Irrigation NZ - Agri Innovation Workshop profiles global agricultural trends

Media Release: Irrigation New Zealand, Thursday 10 May 2018

Technology, changing farming models, changing consumer food trends and a need to reduce environmental impacts are already driving rapid changes to farming internationally, Ashburton farmers were told last week. 

Over 280 people attended a series of presentations with a focus on innovation in agriculture, hosted by MHV Water, BCI and Ashburton Lyndhurst Irrigation last week.

“We hosted this event to share knowledge, enable innovative thought and to challenge mindset.  As irrigation schemes we are passionate about working with our farmers to support them. The afternoon provided practical solutions that could be implemented now, along with world class speakers who challenged our thought processes and stimulated discussion on what to consider as we continue on our journey for improved water quality outcomes,” Melanie Brooks of MHV Water says.

Karl Russell of Te Runanga O Arowhenua opened the session with a message that actions taken today would shape the environment for our children and grandchildren in 20 years time.

Keynote speaker Roger Dennis, from Future Agenda - the world’s largest foresight project - shared with farmers his thoughts about how a changing world affect them. Mr Dennis says a number of key trends are clear. The population density of major cities will grow and this is creating localised resource shortages; while technology and automation will continue changing more quickly than policy can respond to and climate change will create extreme weather events which will play out in uncertain and unpredictable ways. 

Mr Dennis sees technology changing agricultural production systems significantly. In the Netherlands technology is now used to grow tomatoes indoors under controlled conditions using sensors, precision irrigation and other advances. This allows one kg of tomatoes to be produced using eight litres of water rather than 225 litres normally used to grow this crop.

His advice for farmers is to start thinking about how changing technology and trends will affect their operation. “You want to have conversations that are difficult which start you thinking about where things might go in the future.”

Kaila Colbin, the Chair of the Ministry of Awesome and the New Zealand Ambassador for SingularityU spoke on exponential technology and its impact on agriculture. Ms Colbin says that new farming models are now operating. The world’s largest indoor farm, Aerofarms near New Jersey, supplies New York supermarkets with food with zero food miles and is 135 times more productive per square foot than a traditional farm.  Bio-engineered food is also available which meets a range of consumer requirements like shelf life, food safety and tastes as good as traditional food, and the cost of this food is now falling quickly.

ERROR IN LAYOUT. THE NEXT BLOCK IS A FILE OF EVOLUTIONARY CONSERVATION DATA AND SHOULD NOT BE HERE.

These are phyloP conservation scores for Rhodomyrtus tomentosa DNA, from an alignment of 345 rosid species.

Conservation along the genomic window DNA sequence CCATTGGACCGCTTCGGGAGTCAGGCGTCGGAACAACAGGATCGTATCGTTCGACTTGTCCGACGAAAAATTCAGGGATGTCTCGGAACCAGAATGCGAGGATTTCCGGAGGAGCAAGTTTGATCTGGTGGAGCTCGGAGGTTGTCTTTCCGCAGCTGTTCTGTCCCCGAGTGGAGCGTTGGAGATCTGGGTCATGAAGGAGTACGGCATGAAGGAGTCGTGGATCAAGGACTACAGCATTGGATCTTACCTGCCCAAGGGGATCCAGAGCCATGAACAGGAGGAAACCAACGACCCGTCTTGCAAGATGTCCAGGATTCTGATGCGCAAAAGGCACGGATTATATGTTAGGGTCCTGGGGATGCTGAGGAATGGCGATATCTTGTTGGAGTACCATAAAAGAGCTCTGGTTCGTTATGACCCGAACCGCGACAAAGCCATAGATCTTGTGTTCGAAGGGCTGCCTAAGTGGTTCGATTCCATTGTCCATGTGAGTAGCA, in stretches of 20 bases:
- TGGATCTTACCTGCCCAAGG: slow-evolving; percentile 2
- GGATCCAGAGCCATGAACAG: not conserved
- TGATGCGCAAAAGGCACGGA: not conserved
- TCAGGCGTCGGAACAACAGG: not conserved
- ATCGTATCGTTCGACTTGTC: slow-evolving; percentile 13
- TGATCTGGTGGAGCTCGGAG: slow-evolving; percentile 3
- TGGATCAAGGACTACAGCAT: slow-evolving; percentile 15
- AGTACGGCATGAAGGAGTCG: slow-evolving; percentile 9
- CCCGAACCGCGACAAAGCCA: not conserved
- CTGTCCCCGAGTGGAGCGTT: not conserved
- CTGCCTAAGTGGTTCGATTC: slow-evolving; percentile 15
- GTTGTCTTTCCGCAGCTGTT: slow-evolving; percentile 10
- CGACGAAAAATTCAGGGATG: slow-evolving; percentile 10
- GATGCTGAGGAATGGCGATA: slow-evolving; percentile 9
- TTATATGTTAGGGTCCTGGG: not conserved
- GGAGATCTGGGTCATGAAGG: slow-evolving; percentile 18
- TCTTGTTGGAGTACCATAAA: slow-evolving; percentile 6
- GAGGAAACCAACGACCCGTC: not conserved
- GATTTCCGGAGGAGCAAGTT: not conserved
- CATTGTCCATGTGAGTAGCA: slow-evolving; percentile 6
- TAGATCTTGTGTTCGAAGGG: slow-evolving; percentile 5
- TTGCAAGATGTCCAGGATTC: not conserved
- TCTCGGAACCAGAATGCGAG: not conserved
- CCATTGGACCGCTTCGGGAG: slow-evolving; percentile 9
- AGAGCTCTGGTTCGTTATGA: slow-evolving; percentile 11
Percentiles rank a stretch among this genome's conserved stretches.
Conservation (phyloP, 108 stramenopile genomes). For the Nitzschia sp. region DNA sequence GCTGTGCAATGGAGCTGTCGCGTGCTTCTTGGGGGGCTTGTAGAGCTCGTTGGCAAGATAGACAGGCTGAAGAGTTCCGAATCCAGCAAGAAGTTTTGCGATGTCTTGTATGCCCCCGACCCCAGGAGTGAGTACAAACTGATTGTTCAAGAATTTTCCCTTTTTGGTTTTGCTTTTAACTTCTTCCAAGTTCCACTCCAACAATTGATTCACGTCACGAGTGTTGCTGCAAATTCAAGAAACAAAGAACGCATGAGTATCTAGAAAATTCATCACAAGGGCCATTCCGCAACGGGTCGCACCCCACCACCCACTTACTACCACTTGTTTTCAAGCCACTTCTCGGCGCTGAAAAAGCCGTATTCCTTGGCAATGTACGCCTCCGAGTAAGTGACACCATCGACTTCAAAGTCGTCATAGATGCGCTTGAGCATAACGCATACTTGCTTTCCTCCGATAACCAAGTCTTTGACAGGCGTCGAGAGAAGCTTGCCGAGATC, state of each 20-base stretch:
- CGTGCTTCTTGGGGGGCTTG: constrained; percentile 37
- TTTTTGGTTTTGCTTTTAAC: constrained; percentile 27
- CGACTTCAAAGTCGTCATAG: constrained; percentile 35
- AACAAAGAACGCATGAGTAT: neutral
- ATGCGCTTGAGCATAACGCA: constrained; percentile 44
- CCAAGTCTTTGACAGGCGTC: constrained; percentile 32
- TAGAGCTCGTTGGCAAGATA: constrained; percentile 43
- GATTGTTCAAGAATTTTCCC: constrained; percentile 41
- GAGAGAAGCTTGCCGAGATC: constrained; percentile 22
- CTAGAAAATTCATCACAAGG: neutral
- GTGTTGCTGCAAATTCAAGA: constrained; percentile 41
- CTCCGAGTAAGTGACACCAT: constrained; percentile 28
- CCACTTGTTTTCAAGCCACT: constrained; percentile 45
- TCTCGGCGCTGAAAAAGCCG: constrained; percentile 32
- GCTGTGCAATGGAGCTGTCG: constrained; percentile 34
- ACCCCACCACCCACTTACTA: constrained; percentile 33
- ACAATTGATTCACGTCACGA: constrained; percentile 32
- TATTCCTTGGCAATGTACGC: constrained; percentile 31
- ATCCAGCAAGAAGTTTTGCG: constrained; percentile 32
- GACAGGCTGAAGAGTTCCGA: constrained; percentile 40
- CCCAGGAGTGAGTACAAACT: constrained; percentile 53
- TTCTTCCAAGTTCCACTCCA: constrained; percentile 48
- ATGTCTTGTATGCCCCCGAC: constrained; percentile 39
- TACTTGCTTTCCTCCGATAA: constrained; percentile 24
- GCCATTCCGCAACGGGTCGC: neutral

She said New Zealand farmers needed to have a point of difference by providing quality produce through sustainable production and they needed to communicate their difference to consumers.

Nick Pyke, the former head of FAR, said New Zealand had “some of the most skilled food producers in the world,” and was fortunate to have lots of water, a temperate climate and soils which were not degraded.  Farmers needed to look at the impact consumer food trends such as plant proteins, nutritional beverages, ancient grains, and high value oils had on what they are producing. 

The Global Head of KPMG Agribusiness, Ian Proudfoot, spoke about the need for farmers to position themselves closer to their consumer. Products were worth six times more than what producers were paid, with the other money going to other organisations in the value chain. Companies such as Kaipara Lamb and Aunt Jean’s Dairy had built a closer direct relationship with consumers by investing in their brands to tell their story. Technology, consumer expectations for more sustainable production and personalised diets were some of the trends which were already affecting farming.

Three speakers looked at options to reduce nitrogen leaching. Dr Catherine Febria of the University of Canterbury spoke about bioreactor research. Bioreactors are holes constructed in the ground filled with woodchips which filter water and remove some of its nitrogen load before it enters waterways. They are relatively cheap to install and have a long lifespan.  Dr Glenn Judson of Agricom discussed Ecotain studies showing the crop can reduce nitrogen leaching by up to 89% while Phil Beatson of CRVAmbreed spoke about their work to reduce leaching through animal genetics.

Toni Laming of the Lincoln Hub spoke about the role the newly established Hub plays in bringing together research, education and industry to support research into improving the primary sector’s economic and environmental performance.